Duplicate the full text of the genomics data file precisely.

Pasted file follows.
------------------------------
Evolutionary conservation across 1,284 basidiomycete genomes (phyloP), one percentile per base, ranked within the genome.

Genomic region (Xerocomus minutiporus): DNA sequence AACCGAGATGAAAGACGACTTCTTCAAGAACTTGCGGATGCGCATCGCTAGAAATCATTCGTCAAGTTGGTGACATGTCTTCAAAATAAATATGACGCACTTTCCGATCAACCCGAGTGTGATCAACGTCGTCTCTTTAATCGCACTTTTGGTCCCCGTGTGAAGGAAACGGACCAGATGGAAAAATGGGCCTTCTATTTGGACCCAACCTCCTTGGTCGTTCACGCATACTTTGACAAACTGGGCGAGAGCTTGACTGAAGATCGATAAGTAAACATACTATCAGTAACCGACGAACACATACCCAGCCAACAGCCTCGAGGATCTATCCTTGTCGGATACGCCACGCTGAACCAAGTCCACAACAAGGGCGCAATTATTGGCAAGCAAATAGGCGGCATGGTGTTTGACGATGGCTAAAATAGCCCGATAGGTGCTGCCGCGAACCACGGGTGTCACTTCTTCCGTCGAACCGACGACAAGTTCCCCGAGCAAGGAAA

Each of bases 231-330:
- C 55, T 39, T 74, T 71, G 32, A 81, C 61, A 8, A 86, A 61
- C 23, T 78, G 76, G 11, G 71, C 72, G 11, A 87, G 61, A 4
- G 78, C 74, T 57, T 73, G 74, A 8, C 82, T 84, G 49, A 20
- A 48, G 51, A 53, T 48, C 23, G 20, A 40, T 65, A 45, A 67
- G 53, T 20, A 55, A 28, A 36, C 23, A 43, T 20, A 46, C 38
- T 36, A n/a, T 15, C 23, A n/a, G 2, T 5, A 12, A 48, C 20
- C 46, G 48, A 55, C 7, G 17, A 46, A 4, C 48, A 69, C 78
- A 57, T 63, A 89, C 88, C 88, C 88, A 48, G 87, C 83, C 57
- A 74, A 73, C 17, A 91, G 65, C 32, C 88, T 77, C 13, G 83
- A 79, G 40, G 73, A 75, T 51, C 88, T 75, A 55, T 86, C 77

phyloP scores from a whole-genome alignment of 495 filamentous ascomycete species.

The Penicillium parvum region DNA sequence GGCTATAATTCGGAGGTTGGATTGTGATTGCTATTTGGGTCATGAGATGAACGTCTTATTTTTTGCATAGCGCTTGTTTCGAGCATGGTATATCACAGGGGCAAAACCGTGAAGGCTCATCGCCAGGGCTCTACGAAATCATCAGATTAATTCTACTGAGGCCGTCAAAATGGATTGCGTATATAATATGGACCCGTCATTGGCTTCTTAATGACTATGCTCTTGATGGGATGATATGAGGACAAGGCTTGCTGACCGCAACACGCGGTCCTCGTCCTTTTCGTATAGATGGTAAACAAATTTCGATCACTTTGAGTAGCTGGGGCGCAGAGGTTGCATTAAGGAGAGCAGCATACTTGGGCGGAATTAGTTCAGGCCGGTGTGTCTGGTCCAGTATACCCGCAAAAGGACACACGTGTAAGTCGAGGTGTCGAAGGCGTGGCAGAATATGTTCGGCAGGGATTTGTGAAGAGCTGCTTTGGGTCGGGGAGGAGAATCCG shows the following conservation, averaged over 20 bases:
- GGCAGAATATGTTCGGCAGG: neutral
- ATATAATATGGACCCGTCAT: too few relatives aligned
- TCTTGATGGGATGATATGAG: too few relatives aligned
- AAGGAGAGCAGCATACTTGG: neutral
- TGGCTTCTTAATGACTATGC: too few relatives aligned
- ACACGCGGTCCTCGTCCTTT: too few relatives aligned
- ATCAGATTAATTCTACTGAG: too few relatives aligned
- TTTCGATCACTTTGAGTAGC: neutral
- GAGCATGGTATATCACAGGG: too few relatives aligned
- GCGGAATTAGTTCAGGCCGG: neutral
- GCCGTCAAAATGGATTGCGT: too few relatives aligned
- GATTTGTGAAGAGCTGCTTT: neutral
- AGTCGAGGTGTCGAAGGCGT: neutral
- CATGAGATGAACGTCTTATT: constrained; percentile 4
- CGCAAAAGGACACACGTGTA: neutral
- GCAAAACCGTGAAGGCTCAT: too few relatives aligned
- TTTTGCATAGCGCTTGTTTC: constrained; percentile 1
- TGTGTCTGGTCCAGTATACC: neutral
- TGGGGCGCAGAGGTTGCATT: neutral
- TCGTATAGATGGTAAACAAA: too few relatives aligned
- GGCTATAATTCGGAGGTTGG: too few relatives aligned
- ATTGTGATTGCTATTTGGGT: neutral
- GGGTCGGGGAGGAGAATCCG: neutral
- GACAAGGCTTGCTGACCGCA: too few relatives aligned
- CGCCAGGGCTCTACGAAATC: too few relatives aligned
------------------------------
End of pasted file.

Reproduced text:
Evolutionary conservation across 1,284 basidiomycete genomes (phyloP), one percentile per base, ranked within the genome.

Genomic region (Xerocomus minutiporus): DNA sequence AACCGAGATGAAAGACGACTTCTTCAAGAACTTGCGGATGCGCATCGCTAGAAATCATTCGTCAAGTTGGTGACATGTCTTCAAAATAAATATGACGCACTTTCCGATCAACCCGAGTGTGATCAACGTCGTCTCTTTAATCGCACTTTTGGTCCCCGTGTGAAGGAAACGGACCAGATGGAAAAATGGGCCTTCTATTTGGACCCAACCTCCTTGGTCGTTCACGCATACTTTGACAAACTGGGCGAGAGCTTGACTGAAGATCGATAAGTAAACATACTATCAGTAACCGACGAACACATACCCAGCCAACAGCCTCGAGGATCTATCCTTGTCGGATACGCCACGCTGAACCAAGTCCACAACAAGGGCGCAATTATTGGCAAGCAAATAGGCGGCATGGTGTTTGACGATGGCTAAAATAGCCCGATAGGTGCTGCCGCGAACCACGGGTGTCACTTCTTCCGTCGAACCGACGACAAGTTCCCCGAGCAAGGAAA

Each of bases 231-330:
- C 55, T 39, T 74, T 71, G 32, A 81, C 61, A 8, A 86, A 61
- C 23, T 78, G 76, G 11, G 71, C 72, G 11, A 87, G 61, A 4
- G 78, C 74, T 57, T 73, G 74, A 8, C 82, T 84, G 49, A 20
- A 48, G 51, A 53, T 48, C 23, G 20, A 40, T 65, A 45, A 67
- G 53, T 20, A 55, A 28, A 36, C 23, A 43, T 20, A 46, C 38
- T 36, A n/a, T 15, C 23, A n/a, G 2, T 5, A 12, A 48, C 20
- C 46, G 48, A 55, C 7, G 17, A 46, A 4, C 48, A 69, C 78
- A 57, T 63, A 89, C 88, C 88, C 88, A 48, G 87, C 83, C 57
- A 74, A 73, C 17, A 91, G 65, C 32, C 88, T 77, C 13, G 83
- A 79, G 40, G 73, A 75, T 51, C 88, T 75, A 55, T 86, C 77

phyloP scores from a whole-genome alignment of 495 filamentous ascomycete species.

The Penicillium parvum region DNA sequence GGCTATAATTCGGAGGTTGGATTGTGATTGCTATTTGGGTCATGAGATGAACGTCTTATTTTTTGCATAGCGCTTGTTTCGAGCATGGTATATCACAGGGGCAAAACCGTGAAGGCTCATCGCCAGGGCTCTACGAAATCATCAGATTAATTCTACTGAGGCCGTCAAAATGGATTGCGTATATAATATGGACCCGTCATTGGCTTCTTAATGACTATGCTCTTGATGGGATGATATGAGGACAAGGCTTGCTGACCGCAACACGCGGTCCTCGTCCTTTTCGTATAGATGGTAAACAAATTTCGATCACTTTGAGTAGCTGGGGCGCAGAGGTTGCATTAAGGAGAGCAGCATACTTGGGCGGAATTAGTTCAGGCCGGTGTGTCTGGTCCAGTATACCCGCAAAAGGACACACGTGTAAGTCGAGGTGTCGAAGGCGTGGCAGAATATGTTCGGCAGGGATTTGTGAAGAGCTGCTTTGGGTCGGGGAGGAGAATCCG shows the following conservation, averaged over 20 bases:
- GGCAGAATATGTTCGGCAGG: neutral
- ATATAATATGGACCCGTCAT: too few relatives aligned
- TCTTGATGGGATGATATGAG: too few relatives aligned
- AAGGAGAGCAGCATACTTGG: neutral
- TGGCTTCTTAATGACTATGC: too few relatives aligned
- ACACGCGGTCCTCGTCCTTT: too few relatives aligned
- ATCAGATTAATTCTACTGAG: too few relatives aligned
- TTTCGATCACTTTGAGTAGC: neutral
- GAGCATGGTATATCACAGGG: too few relatives aligned
- GCGGAATTAGTTCAGGCCGG: neutral
- GCCGTCAAAATGGATTGCGT: too few relatives aligned
- GATTTGTGAAGAGCTGCTTT: neutral
- AGTCGAGGTGTCGAAGGCGT: neutral
- CATGAGATGAACGTCTTATT: constrained; percentile 4
- CGCAAAAGGACACACGTGTA: neutral
- GCAAAACCGTGAAGGCTCAT: too few relatives aligned
- TTTTGCATAGCGCTTGTTTC: constrained; percentile 1
- TGTGTCTGGTCCAGTATACC: neutral
- TGGGGCGCAGAGGTTGCATT: neutral
- TCGTATAGATGGTAAACAAA: too few relatives aligned
- GGCTATAATTCGGAGGTTGG: too few relatives aligned
- ATTGTGATTGCTATTTGGGT: neutral
- GGGTCGGGGAGGAGAATCCG: neutral
- GACAAGGCTTGCTGACCGCA: too few relatives aligned
- CGCCAGGGCTCTACGAAATC: too few relatives aligned